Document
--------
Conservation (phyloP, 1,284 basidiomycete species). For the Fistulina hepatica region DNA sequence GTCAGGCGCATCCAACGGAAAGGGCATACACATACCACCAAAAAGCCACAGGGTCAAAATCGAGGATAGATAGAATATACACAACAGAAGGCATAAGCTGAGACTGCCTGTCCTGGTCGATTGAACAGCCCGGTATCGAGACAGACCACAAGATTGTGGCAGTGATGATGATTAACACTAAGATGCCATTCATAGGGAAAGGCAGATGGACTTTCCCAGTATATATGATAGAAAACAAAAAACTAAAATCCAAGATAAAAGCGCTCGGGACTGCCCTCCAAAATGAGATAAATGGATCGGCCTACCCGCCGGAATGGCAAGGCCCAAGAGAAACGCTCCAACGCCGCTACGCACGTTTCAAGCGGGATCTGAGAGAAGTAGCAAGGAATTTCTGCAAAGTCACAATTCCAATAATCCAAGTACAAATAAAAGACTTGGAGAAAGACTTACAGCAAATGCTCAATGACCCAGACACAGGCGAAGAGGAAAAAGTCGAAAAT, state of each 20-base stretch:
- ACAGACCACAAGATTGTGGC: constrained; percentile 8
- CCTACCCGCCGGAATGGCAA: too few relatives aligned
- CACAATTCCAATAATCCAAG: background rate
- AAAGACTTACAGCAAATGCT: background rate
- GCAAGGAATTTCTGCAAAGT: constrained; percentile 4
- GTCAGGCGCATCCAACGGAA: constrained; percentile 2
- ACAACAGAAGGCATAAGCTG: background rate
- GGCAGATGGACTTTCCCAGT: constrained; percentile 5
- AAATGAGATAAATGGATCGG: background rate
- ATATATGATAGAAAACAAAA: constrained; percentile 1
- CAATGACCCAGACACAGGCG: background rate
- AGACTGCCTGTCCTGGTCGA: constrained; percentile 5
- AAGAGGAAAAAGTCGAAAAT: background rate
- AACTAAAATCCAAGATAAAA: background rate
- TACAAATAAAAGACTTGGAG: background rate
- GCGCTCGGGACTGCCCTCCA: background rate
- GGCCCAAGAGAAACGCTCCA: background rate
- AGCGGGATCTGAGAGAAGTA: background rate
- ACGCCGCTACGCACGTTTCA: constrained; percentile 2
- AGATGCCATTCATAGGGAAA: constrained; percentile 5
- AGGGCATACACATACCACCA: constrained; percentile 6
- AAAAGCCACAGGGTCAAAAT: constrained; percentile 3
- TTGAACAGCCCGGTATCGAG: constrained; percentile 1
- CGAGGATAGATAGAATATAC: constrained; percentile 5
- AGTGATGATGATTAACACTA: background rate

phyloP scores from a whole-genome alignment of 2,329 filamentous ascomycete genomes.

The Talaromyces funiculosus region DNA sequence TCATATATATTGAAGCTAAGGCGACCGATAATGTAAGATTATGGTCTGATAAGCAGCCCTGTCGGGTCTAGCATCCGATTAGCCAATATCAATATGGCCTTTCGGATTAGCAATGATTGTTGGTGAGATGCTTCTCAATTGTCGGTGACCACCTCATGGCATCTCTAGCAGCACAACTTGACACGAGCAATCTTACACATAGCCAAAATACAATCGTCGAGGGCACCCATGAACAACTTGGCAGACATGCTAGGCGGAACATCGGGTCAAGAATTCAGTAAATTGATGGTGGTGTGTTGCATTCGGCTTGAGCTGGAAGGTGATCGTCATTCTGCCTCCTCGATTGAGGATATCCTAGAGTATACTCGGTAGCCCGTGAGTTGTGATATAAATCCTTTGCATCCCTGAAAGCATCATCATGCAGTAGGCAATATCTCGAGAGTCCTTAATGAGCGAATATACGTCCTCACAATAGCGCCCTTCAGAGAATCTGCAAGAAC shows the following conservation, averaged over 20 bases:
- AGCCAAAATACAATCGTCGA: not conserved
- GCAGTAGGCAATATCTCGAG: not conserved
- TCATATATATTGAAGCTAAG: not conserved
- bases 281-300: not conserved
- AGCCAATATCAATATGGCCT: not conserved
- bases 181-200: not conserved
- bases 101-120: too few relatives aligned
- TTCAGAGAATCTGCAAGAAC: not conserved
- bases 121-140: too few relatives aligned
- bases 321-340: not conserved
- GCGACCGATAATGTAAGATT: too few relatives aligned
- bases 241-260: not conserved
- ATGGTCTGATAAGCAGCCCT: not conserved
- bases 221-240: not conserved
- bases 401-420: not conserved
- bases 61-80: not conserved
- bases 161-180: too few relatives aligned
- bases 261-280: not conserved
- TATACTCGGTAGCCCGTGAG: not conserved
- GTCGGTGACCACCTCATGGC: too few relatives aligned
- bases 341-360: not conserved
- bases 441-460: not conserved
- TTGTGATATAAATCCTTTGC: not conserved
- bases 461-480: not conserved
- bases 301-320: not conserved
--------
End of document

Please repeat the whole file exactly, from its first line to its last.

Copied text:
Conservation (phyloP, 1,284 basidiomycete species). For the Fistulina hepatica region DNA sequence GTCAGGCGCATCCAACGGAAAGGGCATACACATACCACCAAAAAGCCACAGGGTCAAAATCGAGGATAGATAGAATATACACAACAGAAGGCATAAGCTGAGACTGCCTGTCCTGGTCGATTGAACAGCCCGGTATCGAGACAGACCACAAGATTGTGGCAGTGATGATGATTAACACTAAGATGCCATTCATAGGGAAAGGCAGATGGACTTTCCCAGTATATATGATAGAAAACAAAAAACTAAAATCCAAGATAAAAGCGCTCGGGACTGCCCTCCAAAATGAGATAAATGGATCGGCCTACCCGCCGGAATGGCAAGGCCCAAGAGAAACGCTCCAACGCCGCTACGCACGTTTCAAGCGGGATCTGAGAGAAGTAGCAAGGAATTTCTGCAAAGTCACAATTCCAATAATCCAAGTACAAATAAAAGACTTGGAGAAAGACTTACAGCAAATGCTCAATGACCCAGACACAGGCGAAGAGGAAAAAGTCGAAAAT, state of each 20-base stretch:
- ACAGACCACAAGATTGTGGC: constrained; percentile 8
- CCTACCCGCCGGAATGGCAA: too few relatives aligned
- CACAATTCCAATAATCCAAG: background rate
- AAAGACTTACAGCAAATGCT: background rate
- GCAAGGAATTTCTGCAAAGT: constrained; percentile 4
- GTCAGGCGCATCCAACGGAA: constrained; percentile 2
- ACAACAGAAGGCATAAGCTG: background rate
- GGCAGATGGACTTTCCCAGT: constrained; percentile 5
- AAATGAGATAAATGGATCGG: background rate
- ATATATGATAGAAAACAAAA: constrained; percentile 1
- CAATGACCCAGACACAGGCG: background rate
- AGACTGCCTGTCCTGGTCGA: constrained; percentile 5
- AAGAGGAAAAAGTCGAAAAT: background rate
- AACTAAAATCCAAGATAAAA: background rate
- TACAAATAAAAGACTTGGAG: background rate
- GCGCTCGGGACTGCCCTCCA: background rate
- GGCCCAAGAGAAACGCTCCA: background rate
- AGCGGGATCTGAGAGAAGTA: background rate
- ACGCCGCTACGCACGTTTCA: constrained; percentile 2
- AGATGCCATTCATAGGGAAA: constrained; percentile 5
- AGGGCATACACATACCACCA: constrained; percentile 6
- AAAAGCCACAGGGTCAAAAT: constrained; percentile 3
- TTGAACAGCCCGGTATCGAG: constrained; percentile 1
- CGAGGATAGATAGAATATAC: constrained; percentile 5
- AGTGATGATGATTAACACTA: background rate

phyloP scores from a whole-genome alignment of 2,329 filamentous ascomycete genomes.

The Talaromyces funiculosus region DNA sequence TCATATATATTGAAGCTAAGGCGACCGATAATGTAAGATTATGGTCTGATAAGCAGCCCTGTCGGGTCTAGCATCCGATTAGCCAATATCAATATGGCCTTTCGGATTAGCAATGATTGTTGGTGAGATGCTTCTCAATTGTCGGTGACCACCTCATGGCATCTCTAGCAGCACAACTTGACACGAGCAATCTTACACATAGCCAAAATACAATCGTCGAGGGCACCCATGAACAACTTGGCAGACATGCTAGGCGGAACATCGGGTCAAGAATTCAGTAAATTGATGGTGGTGTGTTGCATTCGGCTTGAGCTGGAAGGTGATCGTCATTCTGCCTCCTCGATTGAGGATATCCTAGAGTATACTCGGTAGCCCGTGAGTTGTGATATAAATCCTTTGCATCCCTGAAAGCATCATCATGCAGTAGGCAATATCTCGAGAGTCCTTAATGAGCGAATATACGTCCTCACAATAGCGCCCTTCAGAGAATCTGCAAGAAC shows the following conservation, averaged over 20 bases:
- AGCCAAAATACAATCGTCGA: not conserved
- GCAGTAGGCAATATCTCGAG: not conserved
- TCATATATATTGAAGCTAAG: not conserved
- bases 281-300: not conserved
- AGCCAATATCAATATGGCCT: not conserved
- bases 181-200: not conserved
- bases 101-120: too few relatives aligned
- TTCAGAGAATCTGCAAGAAC: not conserved
- bases 121-140: too few relatives aligned
- bases 321-340: not conserved
- GCGACCGATAATGTAAGATT: too few relatives aligned
- bases 241-260: not conserved
- ATGGTCTGATAAGCAGCCCT: not conserved
- bases 221-240: not conserved
- bases 401-420: not conserved
- bases 61-80: not conserved
- bases 161-180: too few relatives aligned
- bases 261-280: not conserved
- TATACTCGGTAGCCCGTGAG: not conserved
- GTCGGTGACCACCTCATGGC: too few relatives aligned
- bases 341-360: not conserved
- bases 441-460: not conserved
- TTGTGATATAAATCCTTTGC: not conserved
- bases 461-480: not conserved
- bases 301-320: not conserved